What does this loss mean for Australia? Well, it doesn't look so good on the rankings table but I don't think too many cricketers worry about the rankings and if they do, they shouldn't. I don't think it'll be too devastating for Australia as far as the Ashes series is concerned. Once they get back to Australia and feel comfortable under Australian conditions, they're still going to be extremely competitive against England. Before the Indian series started, I had Australia as slight favourites to win the Ashes series. Maybe it's more line-ball now. But the Australians will only need to play well in the first Test in Brisbane, and all that's gone wrong in India will be forgotten.

But India definitely outplayed Australia and the Australians will go home disappointed, having lost both Test matches. This is Ian Chappell for Cricinfo.

Posted by vedanthy2 on (October 17, 2010, 13:49 GMT)

You are right Mr. Chappell,the bowling could definitely have done better.Loss of Doug Bollinger was a set back and he could have won the match for australia at Mohali.I have been a fan of Aussie Cricket for 65 years. At Bangalore aussies had lost focus and played poorly on the 2nd innings.Clarke and Hussey must learn from Indians and wait for the ball and play without much flourish.Tell Blarke that playing back to a spinner is suicidal. As Great Lindwall said ,"Side on ,Close to the wicket and steady line is the basic to get wickets."Hope you agree there.You must get down to the team and tell them more about stance and foot work to play spinners. Why there no players like Bob Simpson and Booth with such mercurial foot work.? Mitchell Johnson is a good bowler but he tries too many things and sprays around. Whenever he bowled strict off stimp line he was a joy to watch. This good.The cycle must move and India has reached the top: Has any one on the team read Don's Art of Cricket?

Posted by   on (October 17, 2010, 1:20 GMT)

All commentators on this site , including myself , are suggesting that the Selectors need to change most of the members of the current squad , one way or another . The most glaring examples are the position of Captain , vice Captain , middle order batsmen , spin bowlers , and a couple of the quicks . The wickys are also under pressure . Doesn't leave much does it . If our position of #5 (and sliding) in World cricket is not enough to suggest that our team is not improving , then it is obvious that we will continue to slide . I have been a follower since 1948 , and have been supportive of all our Test sides even during the times of Packer . I am also a hard marker on people whom have ability , and fail to use it so casually . I've always believed people , whatever they get PAID for doing , should show that they are worth what they are paid . Cricket is a big sporting BUSINESS and involves a lot of money . This is highlighted by the amounts of the Contracts that are paid .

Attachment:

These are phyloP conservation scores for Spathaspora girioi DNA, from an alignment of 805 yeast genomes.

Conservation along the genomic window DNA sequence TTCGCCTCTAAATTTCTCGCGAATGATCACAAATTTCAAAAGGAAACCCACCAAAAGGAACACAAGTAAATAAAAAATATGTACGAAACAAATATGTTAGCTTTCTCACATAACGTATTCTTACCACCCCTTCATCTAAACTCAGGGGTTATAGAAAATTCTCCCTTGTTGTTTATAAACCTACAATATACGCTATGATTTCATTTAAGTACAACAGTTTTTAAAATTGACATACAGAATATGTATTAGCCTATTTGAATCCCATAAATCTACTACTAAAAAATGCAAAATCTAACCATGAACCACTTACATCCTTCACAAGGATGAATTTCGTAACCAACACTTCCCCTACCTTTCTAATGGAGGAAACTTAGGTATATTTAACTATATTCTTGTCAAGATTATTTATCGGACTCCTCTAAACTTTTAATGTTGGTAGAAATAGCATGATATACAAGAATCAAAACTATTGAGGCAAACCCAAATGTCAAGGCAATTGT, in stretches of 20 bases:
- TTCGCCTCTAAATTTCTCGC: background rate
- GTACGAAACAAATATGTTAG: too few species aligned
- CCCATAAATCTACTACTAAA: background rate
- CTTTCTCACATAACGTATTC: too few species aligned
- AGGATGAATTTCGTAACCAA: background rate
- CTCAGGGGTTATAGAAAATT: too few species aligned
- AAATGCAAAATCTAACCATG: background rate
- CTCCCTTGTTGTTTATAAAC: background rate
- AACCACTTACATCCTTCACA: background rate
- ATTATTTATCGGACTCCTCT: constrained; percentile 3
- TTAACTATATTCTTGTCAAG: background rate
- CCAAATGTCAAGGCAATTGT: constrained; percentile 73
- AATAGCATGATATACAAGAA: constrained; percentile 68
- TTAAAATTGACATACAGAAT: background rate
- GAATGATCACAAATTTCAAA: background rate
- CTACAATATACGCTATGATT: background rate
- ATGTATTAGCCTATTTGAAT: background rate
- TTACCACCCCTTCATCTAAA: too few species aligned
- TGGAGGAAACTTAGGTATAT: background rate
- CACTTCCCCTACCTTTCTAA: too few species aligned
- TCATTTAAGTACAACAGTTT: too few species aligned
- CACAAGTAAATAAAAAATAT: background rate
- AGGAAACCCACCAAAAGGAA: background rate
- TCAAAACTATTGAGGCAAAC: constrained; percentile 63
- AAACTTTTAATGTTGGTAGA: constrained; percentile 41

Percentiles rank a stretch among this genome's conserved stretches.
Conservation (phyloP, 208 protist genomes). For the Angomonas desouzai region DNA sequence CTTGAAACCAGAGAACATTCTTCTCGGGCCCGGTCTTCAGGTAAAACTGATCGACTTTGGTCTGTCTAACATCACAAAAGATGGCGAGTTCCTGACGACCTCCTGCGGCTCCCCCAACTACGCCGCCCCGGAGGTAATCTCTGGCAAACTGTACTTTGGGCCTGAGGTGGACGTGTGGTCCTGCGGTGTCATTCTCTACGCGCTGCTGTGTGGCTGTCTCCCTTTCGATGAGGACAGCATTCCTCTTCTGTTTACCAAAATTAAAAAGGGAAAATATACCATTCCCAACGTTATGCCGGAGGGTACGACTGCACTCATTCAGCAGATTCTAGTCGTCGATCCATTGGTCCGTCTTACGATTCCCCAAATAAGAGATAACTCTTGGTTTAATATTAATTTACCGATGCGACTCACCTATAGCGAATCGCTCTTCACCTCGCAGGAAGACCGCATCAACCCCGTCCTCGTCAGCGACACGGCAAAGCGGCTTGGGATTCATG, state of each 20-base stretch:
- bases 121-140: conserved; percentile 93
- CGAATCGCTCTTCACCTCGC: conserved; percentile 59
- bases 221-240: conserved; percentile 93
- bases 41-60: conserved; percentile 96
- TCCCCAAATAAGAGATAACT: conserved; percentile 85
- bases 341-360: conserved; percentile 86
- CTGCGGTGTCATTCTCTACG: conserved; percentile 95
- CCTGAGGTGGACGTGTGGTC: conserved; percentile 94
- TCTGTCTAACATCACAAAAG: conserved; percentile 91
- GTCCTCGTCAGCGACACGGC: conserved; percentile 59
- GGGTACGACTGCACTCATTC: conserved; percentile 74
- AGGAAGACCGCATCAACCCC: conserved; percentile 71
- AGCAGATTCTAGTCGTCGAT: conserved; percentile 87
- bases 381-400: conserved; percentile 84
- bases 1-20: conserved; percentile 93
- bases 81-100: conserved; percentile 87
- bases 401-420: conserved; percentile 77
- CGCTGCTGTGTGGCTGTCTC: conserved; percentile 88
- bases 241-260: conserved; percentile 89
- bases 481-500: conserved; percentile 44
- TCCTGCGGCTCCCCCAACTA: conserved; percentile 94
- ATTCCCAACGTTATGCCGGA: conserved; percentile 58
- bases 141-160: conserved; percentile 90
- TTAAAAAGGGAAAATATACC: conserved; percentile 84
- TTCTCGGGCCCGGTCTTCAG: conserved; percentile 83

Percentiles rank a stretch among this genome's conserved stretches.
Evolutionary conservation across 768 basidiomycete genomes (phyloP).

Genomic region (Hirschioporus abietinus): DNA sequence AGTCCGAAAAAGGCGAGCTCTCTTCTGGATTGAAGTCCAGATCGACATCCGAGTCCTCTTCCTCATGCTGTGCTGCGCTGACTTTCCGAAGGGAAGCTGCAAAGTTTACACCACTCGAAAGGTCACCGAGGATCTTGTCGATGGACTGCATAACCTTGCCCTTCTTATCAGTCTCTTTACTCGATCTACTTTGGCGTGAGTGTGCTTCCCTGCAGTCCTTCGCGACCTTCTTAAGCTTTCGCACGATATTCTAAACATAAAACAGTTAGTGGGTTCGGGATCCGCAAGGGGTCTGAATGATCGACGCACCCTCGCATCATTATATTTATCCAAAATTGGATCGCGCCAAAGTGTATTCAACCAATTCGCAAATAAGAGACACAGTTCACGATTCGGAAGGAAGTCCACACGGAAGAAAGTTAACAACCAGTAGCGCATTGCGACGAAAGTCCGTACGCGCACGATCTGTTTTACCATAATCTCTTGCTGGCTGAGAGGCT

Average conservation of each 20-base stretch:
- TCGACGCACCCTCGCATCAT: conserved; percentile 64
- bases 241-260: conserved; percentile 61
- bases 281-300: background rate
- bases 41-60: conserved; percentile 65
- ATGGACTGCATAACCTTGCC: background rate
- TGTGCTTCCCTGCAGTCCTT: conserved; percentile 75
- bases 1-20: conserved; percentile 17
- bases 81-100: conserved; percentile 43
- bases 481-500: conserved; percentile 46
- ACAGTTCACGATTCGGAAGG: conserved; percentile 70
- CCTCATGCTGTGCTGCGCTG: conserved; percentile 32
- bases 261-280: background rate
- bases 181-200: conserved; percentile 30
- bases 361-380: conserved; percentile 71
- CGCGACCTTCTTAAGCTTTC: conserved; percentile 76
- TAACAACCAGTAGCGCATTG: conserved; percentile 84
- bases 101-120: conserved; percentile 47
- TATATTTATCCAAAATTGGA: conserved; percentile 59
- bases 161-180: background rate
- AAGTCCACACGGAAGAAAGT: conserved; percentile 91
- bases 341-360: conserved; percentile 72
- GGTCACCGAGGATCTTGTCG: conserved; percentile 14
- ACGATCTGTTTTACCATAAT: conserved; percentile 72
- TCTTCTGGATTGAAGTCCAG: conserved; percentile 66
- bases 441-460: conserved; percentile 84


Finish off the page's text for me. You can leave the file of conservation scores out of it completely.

Posted by   on (October 15, 2010, 20:03 GMT)

Agree to most points Ian, but why don't u point out the major reason, i.e. the captaincy? You declared Ponting to be a better captain than Steve Waugh on the basis of one of the greatest partnerships of all time (VVS - Rahul at Eden 2001). But there were two greats playing together at that time. Any half decent captain would've found out a way to get Ishant out if not Laxman. Whats wrong in giving a non-biased opinion once in a while? :)

Posted by   on (October 14, 2010, 21:14 GMT)

I think it's about time for Aus to have a new captain.I would give Mike Hussey as I don't feel that Clarke is ready for the job yet.

Posted by rshn on (October 14, 2010, 15:45 GMT)

... to add to chris_howard's comment, I strongly believe there should be a change in leadership, the team is at most times the reflection of the captain. Ponting is a not using his resources well and he is half the batsman he was 3 years back.

Posted by Chris_Howard on (October 14, 2010, 14:55 GMT)

It's all well and good to say someone is batting well, but if they aren't turning 50s into 100s, that is a real concern. Ponting, Katich and Watson since Watto became an opener have a very poor record of turning 50s in 100s. Katich 2/10, Watson 2/10, Ponting 1/9. So in 15 Tests, our top 3 have scored 5 centuries and 29 50s. That's a terrible conversion rate. And 10 of those Tests came against West Indies, Pakistan and NewZealand. It's time to get our selections right. Get Watto down the order where he'll be much better value - where he can play a Gilchrist-like role. Find a proper opener to partner Katich. Say thanks and goodbye to Hussey, and probably North. Bring in the young guys. It's worked for England, South Africa and now India.

Posted by   on (October 14, 2010, 11:06 GMT)

Very soon we are expecting "Computer pushes Aussies to 5th not India"..... Ian Chappell